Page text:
Towing, vehicle storage complaints frequent for Defenders

Texas agency has issued fines to businesses in Bexar County

Author: Brian Mylar, Reporter, bmylar@ksat.com
Published On: Feb 26 2014 05:27:21 PM CST
TDLR Texans should know their rights when it comes to tow trucks
SAN ANTONIO -

A number of Bexar County tow truck operators and a vehicle storage facility have been issued administrative penalties by the state in the last year and such businesses are a frequent source of complaints to the KSAT 12 Defenders.

The Texas Department of Licensing and Regulation regulates these businesses and does periodic inspections.

In the past year a vehicle storage facility in Bexar County was fined $450 for failing to provide information to a vehicle owner.

A tow truck operator was fined $3,000 for failing to have the appropriate license.
TDLR Executive Director Bill Kuntz said these businesses must obey a host of rules.

"There are maximum fees for towing,” Kuntz said. “There's a cap on that. Most of our licensees are businessmen that do things correctly.”

Beyond fees, Kuntze says drivers whose cars are towed should check where they were parked and make sure there are "no parking" signs with information about towing.

“The sign also has to tell how they can reach the people that took their car to the storage facility,” Kuntz said. “If those signs are not there, then that tow is not proper and they are not liable for the towing fees.”

Kuntz said at the vehicle storage facility there must be a sign clearly displaying costs and that the facility must accept cash, credit or debit.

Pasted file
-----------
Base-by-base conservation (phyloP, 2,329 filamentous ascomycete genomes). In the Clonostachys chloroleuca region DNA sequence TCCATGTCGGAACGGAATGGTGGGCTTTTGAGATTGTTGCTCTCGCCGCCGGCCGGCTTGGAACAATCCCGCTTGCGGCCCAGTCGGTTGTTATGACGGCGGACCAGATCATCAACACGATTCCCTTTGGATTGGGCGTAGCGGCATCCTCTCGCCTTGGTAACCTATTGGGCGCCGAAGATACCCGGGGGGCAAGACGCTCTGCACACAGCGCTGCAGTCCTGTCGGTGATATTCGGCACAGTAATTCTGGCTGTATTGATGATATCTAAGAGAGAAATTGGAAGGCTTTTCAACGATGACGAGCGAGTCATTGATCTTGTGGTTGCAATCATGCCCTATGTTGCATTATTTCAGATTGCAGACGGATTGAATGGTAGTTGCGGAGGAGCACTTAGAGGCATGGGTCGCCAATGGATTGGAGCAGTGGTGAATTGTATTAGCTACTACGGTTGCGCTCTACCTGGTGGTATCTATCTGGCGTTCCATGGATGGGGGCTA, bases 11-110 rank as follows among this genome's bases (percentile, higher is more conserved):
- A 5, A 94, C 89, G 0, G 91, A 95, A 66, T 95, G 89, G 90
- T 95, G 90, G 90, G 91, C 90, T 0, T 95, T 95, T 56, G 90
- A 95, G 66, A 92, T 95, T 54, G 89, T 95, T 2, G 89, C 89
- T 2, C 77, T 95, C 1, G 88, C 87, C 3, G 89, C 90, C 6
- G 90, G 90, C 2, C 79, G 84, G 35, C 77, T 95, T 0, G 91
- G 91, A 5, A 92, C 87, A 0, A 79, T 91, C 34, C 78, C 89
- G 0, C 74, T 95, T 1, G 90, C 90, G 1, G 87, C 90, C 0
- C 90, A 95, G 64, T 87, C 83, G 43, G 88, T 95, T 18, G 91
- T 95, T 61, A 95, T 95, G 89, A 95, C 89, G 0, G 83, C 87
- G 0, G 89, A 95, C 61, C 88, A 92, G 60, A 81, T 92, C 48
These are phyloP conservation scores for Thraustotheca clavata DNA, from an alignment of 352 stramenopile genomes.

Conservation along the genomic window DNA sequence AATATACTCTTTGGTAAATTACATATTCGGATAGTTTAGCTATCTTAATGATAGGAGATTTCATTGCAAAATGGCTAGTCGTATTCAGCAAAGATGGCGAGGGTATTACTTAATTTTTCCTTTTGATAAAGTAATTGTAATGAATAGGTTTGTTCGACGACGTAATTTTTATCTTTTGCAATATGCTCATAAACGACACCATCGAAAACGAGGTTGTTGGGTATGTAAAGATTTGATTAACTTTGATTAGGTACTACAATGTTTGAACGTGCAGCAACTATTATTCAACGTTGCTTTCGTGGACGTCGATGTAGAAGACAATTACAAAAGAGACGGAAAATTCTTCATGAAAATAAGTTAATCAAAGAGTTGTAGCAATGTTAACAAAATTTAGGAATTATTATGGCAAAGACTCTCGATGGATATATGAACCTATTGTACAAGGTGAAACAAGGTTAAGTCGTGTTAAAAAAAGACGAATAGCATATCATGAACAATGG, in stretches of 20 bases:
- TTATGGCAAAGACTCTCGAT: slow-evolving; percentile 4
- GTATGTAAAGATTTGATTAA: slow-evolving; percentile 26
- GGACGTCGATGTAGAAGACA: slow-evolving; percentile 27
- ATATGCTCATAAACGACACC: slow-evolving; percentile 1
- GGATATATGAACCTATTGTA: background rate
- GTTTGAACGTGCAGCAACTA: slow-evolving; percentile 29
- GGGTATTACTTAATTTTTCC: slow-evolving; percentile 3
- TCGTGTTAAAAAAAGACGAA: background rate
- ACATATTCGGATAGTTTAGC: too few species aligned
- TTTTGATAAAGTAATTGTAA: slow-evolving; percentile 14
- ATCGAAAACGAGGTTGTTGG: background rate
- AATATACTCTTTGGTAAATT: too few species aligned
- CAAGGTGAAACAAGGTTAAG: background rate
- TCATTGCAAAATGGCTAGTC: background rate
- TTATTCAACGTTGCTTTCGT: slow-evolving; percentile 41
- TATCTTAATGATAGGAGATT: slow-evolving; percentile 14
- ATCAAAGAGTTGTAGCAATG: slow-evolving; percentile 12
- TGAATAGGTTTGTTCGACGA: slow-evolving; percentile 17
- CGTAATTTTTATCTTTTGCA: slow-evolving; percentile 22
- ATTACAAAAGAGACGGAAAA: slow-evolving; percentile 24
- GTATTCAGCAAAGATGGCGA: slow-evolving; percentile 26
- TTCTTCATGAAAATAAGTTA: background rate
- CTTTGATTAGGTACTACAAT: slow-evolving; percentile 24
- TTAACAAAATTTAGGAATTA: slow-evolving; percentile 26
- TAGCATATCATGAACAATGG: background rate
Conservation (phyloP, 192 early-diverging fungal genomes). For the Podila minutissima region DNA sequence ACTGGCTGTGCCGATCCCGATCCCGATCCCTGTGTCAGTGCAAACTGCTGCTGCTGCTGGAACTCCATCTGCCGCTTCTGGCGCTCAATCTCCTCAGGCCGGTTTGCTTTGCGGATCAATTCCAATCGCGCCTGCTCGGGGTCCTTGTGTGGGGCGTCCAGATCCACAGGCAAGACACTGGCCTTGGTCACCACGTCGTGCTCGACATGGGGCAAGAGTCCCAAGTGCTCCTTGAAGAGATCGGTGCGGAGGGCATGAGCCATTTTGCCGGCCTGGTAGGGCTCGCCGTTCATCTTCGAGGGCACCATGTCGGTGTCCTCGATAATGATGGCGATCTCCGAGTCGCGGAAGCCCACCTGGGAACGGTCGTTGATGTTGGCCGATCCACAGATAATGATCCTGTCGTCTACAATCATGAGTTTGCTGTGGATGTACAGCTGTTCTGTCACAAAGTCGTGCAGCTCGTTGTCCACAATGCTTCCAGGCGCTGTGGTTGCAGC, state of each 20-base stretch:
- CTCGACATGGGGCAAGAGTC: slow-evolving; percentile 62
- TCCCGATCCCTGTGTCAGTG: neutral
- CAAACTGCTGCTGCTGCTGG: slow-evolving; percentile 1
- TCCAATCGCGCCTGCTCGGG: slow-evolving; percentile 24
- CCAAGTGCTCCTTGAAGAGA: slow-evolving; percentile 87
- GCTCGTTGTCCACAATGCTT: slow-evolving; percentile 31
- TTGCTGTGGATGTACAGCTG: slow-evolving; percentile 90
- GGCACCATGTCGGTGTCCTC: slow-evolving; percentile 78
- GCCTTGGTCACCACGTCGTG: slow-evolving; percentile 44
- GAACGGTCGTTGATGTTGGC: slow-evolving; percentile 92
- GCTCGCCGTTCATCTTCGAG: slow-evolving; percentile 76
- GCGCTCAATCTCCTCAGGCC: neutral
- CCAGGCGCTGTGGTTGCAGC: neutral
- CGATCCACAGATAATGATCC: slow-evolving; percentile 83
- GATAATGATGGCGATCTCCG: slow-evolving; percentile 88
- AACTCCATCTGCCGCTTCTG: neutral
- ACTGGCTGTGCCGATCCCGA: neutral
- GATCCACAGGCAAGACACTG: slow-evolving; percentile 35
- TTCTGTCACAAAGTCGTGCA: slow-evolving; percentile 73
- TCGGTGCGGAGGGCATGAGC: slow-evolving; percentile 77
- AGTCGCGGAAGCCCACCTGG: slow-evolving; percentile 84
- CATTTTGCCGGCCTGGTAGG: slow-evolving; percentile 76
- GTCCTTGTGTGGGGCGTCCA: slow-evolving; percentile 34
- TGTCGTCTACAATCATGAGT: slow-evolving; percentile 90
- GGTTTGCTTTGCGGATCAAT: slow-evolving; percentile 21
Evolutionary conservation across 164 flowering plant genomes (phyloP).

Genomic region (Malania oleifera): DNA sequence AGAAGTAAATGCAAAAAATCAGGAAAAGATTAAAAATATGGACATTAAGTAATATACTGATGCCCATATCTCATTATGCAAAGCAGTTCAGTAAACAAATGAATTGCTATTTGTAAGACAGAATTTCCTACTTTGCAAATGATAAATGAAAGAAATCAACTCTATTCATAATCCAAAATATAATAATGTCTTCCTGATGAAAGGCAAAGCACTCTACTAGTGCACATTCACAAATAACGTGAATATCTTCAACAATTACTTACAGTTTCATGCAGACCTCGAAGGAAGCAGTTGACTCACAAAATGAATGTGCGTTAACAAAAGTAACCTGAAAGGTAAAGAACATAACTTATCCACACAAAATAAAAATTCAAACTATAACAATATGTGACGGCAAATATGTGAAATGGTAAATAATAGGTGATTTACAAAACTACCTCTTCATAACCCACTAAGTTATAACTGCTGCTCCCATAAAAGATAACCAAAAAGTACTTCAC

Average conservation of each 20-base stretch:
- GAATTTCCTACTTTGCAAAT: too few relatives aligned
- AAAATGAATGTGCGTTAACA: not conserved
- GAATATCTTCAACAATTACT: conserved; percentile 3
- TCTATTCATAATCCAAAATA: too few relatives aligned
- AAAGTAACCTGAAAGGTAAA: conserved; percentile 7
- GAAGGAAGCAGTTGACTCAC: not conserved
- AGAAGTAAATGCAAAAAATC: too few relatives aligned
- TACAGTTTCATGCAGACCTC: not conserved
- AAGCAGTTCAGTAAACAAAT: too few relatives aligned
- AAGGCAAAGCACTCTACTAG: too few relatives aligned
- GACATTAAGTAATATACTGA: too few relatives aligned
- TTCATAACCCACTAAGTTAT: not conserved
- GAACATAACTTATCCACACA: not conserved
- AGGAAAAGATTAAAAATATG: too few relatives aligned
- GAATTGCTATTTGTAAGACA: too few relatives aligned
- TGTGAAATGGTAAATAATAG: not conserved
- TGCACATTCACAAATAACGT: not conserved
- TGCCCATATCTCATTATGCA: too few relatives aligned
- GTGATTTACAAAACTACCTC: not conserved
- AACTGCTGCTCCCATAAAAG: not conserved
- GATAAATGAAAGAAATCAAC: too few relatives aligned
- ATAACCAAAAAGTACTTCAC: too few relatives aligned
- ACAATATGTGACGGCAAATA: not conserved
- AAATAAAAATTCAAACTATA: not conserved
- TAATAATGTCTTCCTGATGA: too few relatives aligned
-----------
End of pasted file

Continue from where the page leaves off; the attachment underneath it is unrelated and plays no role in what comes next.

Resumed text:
He said the facility also must be open so that drivers can retrieve their vehicles.

“So if they say no, we're closed until tomorrow, come back, or we're closed for Sunday you have to come back on Monday, that's not proper,” Kuntz said. “You (need to) have the ability to go to the vehicle and get your valuable out of that vehicle.”

Kuntz said the facility must be securely fenced and by law vehicles open or damaged must be protected.

The state inspects these facilities every two years.

TDLR Inspector Marco Diaz demonstrated some of the items he looks for when inspecting a vehicle storage facility.

"I'm going to be looking to make sure all the vehicles are locked," Diaz said.

He said he also looks at fences.

“They have to have a 6-foot fence and they cannot have any holes or anything,” Diaz said. “We find that a lot.”

He also checks the facility’s signs and their paperwork.

Kuntz said if drivers feel rules have been violated and their vehicle has been towed inappropriately, they should pay the required fee and then file a case in court.

"You can go to the justice of the peace and have that issue heard and then you could get your money back that way," Kuntz said.

He suggested that drivers then file a complaint with the TDLR.

Complaints about towing are lodged frequently with the KSAT 12 Defenders.

A few years ago at one location where cars were frequently towed, a sign was even posted warning drivers not to park there because they would be towed by “some imbecilic, low life, dirt bag tow truck drivers.”

Steve Medellin complained about being towed from a Stone Oak parking lot.

"I came back and my car was gone. In less than ten minutes."

And Dora Vasquez was towed just as quickly from the Greyhound bus station downtown.

"It's for the money,” Vasquez said. “And I told him, I told that guy up there, how can you sleep at night?"

The vast majority of tow truck drivers and vehicle storage facilities act within their rights under the law, Kuntz said.

However, he urged drivers to know their rights when their vehicle is towed.

Here is a link to the TDLR where you can search for license violations.

Here is a link to San Antonio towing information.